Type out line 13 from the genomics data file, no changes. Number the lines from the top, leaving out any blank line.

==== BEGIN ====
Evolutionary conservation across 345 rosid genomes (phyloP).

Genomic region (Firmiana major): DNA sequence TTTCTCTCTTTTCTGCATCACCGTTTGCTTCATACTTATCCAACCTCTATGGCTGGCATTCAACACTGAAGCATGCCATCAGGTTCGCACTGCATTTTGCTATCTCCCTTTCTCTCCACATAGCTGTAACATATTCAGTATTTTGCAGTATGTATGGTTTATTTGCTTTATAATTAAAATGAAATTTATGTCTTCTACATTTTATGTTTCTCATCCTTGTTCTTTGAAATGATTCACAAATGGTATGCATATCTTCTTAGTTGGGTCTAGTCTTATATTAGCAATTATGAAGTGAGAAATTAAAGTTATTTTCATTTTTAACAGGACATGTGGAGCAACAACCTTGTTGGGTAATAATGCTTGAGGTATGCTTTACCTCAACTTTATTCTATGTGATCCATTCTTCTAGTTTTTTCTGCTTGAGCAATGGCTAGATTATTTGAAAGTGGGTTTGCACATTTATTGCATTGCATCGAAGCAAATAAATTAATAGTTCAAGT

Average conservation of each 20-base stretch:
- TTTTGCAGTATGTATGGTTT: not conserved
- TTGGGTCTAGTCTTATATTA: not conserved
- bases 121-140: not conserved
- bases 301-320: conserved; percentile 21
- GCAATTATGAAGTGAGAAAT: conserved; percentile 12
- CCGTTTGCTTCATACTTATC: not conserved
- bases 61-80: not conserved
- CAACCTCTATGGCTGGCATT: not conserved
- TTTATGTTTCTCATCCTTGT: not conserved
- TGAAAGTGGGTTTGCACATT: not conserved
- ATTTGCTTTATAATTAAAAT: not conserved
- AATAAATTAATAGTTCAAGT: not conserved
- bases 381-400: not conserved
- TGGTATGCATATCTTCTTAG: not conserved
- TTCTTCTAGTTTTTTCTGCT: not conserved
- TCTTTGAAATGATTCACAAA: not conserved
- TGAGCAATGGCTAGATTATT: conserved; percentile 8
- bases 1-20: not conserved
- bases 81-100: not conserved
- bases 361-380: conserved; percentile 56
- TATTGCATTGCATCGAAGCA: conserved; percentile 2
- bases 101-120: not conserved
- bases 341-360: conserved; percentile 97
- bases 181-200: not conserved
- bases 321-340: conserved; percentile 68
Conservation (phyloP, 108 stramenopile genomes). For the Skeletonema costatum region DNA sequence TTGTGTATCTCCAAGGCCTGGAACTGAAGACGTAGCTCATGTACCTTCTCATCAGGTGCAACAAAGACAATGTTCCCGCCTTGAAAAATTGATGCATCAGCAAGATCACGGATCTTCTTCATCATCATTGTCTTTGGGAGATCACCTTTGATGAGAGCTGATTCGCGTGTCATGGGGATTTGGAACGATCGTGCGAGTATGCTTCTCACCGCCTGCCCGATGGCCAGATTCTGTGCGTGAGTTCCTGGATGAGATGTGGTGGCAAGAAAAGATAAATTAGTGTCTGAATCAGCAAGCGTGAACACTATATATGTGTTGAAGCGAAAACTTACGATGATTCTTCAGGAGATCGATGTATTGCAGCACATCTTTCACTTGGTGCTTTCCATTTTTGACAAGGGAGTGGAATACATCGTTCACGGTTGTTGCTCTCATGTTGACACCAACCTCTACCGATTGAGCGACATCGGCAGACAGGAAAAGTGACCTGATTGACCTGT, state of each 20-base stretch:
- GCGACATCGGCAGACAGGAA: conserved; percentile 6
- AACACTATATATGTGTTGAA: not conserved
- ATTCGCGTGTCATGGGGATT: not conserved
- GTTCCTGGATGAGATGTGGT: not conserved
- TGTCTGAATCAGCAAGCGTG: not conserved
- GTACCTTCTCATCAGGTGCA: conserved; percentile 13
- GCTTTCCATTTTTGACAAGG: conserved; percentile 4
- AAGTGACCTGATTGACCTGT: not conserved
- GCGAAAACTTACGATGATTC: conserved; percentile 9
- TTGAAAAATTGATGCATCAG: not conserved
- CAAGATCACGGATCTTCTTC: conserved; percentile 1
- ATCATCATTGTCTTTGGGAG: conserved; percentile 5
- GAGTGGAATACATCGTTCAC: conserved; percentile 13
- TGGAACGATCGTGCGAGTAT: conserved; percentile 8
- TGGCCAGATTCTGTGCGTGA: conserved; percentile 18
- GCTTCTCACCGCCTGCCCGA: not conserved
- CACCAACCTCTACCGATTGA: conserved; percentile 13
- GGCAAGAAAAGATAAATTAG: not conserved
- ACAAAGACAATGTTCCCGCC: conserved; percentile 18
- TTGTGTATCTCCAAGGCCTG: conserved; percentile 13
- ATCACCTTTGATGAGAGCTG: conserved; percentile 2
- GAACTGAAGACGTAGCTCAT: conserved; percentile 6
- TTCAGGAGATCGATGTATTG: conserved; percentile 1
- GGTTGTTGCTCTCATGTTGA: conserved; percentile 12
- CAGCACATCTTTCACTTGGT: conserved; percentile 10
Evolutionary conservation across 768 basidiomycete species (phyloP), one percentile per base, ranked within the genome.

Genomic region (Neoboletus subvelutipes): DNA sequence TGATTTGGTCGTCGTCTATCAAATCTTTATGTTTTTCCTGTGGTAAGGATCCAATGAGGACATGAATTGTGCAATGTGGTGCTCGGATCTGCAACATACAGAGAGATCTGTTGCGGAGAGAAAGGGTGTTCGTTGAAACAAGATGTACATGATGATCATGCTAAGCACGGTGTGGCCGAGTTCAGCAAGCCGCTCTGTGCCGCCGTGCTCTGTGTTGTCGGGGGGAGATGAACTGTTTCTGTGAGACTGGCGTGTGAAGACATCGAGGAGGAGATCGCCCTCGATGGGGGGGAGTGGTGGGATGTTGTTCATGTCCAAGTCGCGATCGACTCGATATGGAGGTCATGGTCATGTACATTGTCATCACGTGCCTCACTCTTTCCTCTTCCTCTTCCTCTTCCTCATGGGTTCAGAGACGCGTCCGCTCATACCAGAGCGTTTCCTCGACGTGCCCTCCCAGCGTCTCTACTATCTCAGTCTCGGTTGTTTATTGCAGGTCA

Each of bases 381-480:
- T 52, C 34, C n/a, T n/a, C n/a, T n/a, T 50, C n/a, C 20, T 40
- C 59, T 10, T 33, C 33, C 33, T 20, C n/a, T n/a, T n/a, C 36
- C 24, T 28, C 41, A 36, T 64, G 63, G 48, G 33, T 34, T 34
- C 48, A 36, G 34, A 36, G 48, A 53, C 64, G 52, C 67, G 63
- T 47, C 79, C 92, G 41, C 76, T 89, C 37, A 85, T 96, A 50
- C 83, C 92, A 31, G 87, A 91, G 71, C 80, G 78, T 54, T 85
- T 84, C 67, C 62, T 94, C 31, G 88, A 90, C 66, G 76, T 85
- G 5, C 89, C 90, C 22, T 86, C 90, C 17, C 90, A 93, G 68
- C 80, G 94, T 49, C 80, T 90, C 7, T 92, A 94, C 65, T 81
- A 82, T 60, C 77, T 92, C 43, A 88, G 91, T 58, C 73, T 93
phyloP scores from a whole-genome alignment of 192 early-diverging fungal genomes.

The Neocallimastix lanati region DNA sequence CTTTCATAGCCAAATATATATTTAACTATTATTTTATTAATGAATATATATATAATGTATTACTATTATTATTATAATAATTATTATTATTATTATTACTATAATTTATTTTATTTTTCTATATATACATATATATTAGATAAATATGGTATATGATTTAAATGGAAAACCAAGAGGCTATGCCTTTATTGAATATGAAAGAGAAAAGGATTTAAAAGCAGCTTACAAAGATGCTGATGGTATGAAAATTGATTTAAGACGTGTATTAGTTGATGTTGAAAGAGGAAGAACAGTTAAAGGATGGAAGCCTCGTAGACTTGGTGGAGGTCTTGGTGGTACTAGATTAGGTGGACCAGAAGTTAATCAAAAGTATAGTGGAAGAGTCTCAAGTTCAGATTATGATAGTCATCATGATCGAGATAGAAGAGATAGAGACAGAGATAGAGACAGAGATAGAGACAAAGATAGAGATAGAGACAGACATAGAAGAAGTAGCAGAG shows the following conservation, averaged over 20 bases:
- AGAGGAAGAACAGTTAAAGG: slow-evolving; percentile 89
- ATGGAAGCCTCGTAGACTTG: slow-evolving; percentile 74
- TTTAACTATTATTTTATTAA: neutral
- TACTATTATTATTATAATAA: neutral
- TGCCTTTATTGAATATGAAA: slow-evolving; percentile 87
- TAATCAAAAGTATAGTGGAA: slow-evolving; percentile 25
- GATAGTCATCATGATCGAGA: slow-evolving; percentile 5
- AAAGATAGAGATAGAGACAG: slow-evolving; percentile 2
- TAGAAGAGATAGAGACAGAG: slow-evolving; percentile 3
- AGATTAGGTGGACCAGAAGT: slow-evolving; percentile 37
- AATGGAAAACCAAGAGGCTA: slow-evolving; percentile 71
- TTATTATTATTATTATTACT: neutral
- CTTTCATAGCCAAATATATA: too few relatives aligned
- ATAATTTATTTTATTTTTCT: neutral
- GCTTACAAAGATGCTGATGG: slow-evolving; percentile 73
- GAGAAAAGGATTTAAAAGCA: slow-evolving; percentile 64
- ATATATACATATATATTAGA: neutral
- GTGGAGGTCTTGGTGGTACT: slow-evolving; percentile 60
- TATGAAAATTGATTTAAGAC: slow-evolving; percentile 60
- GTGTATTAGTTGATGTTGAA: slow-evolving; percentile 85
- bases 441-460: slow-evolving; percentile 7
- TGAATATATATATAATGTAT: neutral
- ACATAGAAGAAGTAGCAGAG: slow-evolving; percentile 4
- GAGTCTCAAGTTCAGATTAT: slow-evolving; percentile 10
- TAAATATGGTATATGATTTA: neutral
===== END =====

- TGAAAGTGGGTTTGCACATT: not conserved